EPA Finalizes Rules Addressing Climate, Health Harms from Power Plant Pollution

Statements by Chitra Kumar and Julie McNamara, Union of Concerned Scientists

Published Apr 25, 2024

Media Contact

The U.S. Environmental Protection Agency (EPA) today issued four final rules regulating climate- and health-harming pollutants from fossil fuel-fired power plants, covering mercury, air toxics, and wastewater discharge from coal-fired power plants; storage of coal ash; and the release of carbon dioxide emissions from coal-fired power plants and new gas-fired power plants. These measures will deliver critical public health protections for communities that have long suffered from the burning of fossil fuels, as well as provide major reductions in carbon dioxide emissions, according to the Union of Concerned Scientists (UCS).

Below is a statement by Chitra Kumar, the managing director of the Climate and Energy Program at UCS, about the package of power plant rules.

“The suite of power plant rules announced by EPA Administrator Regan represents a significant step forward in the fight for ambitious climate action and environmental justice. Together, these rules help address a long-standing legacy of public health and environmental harms stemming from coal-fired power plants that scientific studies show have disproportionately hurt communities of color and low-income communities. By setting carbon standards for new gas-fired power plants, Administrator Regan has also rightly recognized the growing climate threat posed by a shift to fossil gas, helping to stave off a whole new round of pollution harms.

“With rigorous implementation and enforcement, these safeguards can provide essential protections for communities living in the vicinity of fossil fuel power plants, near coal ash disposal sites, or along waterways polluted by toxic waste from coal plants. As states and utilities move to implement these rules, they must prioritize proactive community engagement—including with historically overburdened populations, as well as affected fossil fuel workers and communities—to ensure outcomes reflect the needs of those most directly impacted.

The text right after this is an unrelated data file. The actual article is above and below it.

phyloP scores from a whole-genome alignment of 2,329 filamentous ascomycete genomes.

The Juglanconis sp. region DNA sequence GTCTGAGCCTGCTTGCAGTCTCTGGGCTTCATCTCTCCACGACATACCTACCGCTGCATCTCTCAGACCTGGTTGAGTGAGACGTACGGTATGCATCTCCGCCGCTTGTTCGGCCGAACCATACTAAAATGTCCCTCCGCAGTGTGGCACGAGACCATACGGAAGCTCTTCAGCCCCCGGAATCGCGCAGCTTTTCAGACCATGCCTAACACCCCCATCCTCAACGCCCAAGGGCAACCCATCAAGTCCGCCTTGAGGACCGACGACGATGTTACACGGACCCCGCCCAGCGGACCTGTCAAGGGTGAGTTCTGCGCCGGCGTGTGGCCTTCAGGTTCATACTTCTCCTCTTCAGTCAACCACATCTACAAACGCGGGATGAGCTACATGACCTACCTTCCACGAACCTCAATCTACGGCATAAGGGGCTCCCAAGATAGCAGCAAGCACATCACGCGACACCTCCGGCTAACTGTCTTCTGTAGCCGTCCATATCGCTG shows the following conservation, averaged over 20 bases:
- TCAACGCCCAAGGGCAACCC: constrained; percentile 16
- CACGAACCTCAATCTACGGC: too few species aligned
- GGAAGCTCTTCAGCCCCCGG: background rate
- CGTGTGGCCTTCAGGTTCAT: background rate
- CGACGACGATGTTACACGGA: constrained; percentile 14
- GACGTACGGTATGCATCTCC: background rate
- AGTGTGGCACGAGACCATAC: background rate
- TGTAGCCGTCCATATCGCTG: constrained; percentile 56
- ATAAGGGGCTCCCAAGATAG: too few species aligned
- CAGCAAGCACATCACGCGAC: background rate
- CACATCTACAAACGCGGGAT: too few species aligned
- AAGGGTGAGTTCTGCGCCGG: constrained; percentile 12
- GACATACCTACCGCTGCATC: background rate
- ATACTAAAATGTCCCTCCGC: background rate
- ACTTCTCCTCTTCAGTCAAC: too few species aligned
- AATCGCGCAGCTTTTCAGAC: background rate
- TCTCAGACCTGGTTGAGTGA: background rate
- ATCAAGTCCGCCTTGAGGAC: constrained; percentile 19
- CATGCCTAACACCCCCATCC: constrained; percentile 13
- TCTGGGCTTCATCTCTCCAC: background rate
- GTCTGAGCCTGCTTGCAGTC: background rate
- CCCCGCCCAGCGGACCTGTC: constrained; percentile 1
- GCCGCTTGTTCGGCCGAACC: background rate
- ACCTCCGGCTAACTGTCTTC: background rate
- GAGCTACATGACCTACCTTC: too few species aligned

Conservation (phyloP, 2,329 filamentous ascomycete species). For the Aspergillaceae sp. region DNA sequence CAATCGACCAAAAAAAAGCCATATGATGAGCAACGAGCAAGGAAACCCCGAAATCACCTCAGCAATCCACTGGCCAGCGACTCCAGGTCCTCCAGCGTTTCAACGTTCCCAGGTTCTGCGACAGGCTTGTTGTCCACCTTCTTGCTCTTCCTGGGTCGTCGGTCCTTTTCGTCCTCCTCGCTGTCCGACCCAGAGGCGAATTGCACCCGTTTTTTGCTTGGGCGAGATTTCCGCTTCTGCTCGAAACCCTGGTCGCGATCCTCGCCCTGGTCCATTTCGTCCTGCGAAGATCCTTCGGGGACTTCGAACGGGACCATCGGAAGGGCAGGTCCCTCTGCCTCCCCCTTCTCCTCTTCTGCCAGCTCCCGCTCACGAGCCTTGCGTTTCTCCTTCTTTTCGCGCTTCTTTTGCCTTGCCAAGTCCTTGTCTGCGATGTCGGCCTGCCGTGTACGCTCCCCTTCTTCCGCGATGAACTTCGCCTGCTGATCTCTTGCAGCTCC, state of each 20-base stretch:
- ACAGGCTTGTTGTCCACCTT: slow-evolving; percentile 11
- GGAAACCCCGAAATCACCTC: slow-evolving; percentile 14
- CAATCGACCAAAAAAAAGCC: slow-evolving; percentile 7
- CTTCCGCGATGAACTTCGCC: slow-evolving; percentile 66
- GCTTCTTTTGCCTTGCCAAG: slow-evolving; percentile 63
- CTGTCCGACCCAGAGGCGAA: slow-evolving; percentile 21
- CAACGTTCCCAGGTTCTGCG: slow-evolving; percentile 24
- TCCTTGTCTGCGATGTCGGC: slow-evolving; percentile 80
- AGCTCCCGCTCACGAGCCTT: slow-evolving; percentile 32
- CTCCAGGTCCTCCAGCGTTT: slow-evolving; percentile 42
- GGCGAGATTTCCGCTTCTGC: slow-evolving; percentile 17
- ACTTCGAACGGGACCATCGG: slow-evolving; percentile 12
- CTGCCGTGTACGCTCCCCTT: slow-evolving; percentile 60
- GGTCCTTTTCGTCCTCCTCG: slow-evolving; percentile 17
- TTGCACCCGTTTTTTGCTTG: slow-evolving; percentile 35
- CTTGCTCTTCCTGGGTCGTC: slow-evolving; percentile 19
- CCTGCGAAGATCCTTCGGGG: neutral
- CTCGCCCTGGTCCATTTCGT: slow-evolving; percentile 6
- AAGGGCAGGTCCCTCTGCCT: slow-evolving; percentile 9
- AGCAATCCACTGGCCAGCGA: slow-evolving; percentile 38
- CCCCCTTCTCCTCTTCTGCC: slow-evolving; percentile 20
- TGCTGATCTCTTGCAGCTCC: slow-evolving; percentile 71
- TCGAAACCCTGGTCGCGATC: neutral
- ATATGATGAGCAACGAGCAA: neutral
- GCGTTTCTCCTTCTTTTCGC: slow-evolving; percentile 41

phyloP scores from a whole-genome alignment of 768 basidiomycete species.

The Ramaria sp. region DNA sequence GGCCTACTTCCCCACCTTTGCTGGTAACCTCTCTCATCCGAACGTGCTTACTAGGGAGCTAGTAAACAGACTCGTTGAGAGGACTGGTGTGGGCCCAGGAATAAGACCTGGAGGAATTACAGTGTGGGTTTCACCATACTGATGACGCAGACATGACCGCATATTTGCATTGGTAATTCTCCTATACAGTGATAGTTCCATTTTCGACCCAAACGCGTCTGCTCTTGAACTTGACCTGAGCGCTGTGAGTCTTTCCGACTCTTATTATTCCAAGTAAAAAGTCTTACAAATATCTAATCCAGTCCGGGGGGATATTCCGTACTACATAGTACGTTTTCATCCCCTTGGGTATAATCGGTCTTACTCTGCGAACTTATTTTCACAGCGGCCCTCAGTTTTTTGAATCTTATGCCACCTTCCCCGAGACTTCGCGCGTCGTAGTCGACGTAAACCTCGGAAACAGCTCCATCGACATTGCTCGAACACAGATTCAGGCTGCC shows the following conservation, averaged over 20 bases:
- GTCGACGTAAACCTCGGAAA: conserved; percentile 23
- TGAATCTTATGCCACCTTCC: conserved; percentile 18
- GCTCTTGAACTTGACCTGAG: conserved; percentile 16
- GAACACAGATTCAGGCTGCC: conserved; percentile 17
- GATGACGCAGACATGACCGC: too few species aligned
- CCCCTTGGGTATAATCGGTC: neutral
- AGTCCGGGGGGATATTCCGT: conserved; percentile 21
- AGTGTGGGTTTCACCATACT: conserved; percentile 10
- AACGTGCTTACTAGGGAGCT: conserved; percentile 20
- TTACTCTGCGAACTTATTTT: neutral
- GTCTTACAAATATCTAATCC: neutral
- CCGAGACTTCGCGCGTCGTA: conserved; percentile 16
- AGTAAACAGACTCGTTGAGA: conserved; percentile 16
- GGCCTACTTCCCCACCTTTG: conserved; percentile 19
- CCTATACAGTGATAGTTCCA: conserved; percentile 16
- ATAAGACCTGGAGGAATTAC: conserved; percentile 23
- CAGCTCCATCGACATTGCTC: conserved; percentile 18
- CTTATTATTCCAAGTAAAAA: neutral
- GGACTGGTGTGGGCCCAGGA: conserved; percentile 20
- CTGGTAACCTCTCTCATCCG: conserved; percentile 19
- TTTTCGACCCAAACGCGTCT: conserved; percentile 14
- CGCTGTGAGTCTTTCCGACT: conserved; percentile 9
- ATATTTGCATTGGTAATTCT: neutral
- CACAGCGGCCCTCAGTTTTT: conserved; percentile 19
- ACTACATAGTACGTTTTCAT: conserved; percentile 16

“The bottom line is that coal-fired power is massively polluting, increasingly uneconomic, and must be rapidly phased out to protect public health and address the climate crisis—and the solution cannot be committing to even more fossil gas. The quicker our nation can transition toward clean renewable energy, the better it will be for people and the planet.”

Below is a statement by Julie McNamara, a senior analyst and deputy policy director of the Climate and Energy Program at UCS, about the power plant carbon standards.

“It’s untenable that coal-fired power plants have gone so long without carbon limits despite their staggering climate toll, and that new gas-fired power plants keep getting built without carbon accountability. EPA’s new carbon standards for coal-fired power plants, coupled with parallel rulemakings cracking down on mercury and air toxics, coal ash, and toxic power plant wastewater discharge, rightly force the hand of all coal plants that remain: clean up or make an exit plan. Furthermore, EPA’s carbon standards for new gas-fired power plants are a critical check on the profoundly shortsighted buildout of ever more fossil fuel infrastructure.

“Delivering the rapid and robust clean energy transition the science demands requires attending to numerous policymaking levers and dials, but none are more fundamental than EPA doing its job in holding fossil-fuel-fired power plants to account for their pollution harms—and in so doing, leveling the playing field for states and utilities to pursue truly clean energy solutions instead.

“For as critical as these carbon rules are, the agency’s job is not yet done. EPA must tackle carbon emissions from existing gas-fired power plants—soon to be the largest source of power sector carbon emissions—and it must look beyond carbon to reckon with the full suite of health-harming pollution these plants disproportionately and inequitably force on the communities that surround them. When all the heavy costs of fossil fuel-fired power plants are tallied, it’s unequivocally clear that clean energy presents the just and necessary path ahead.”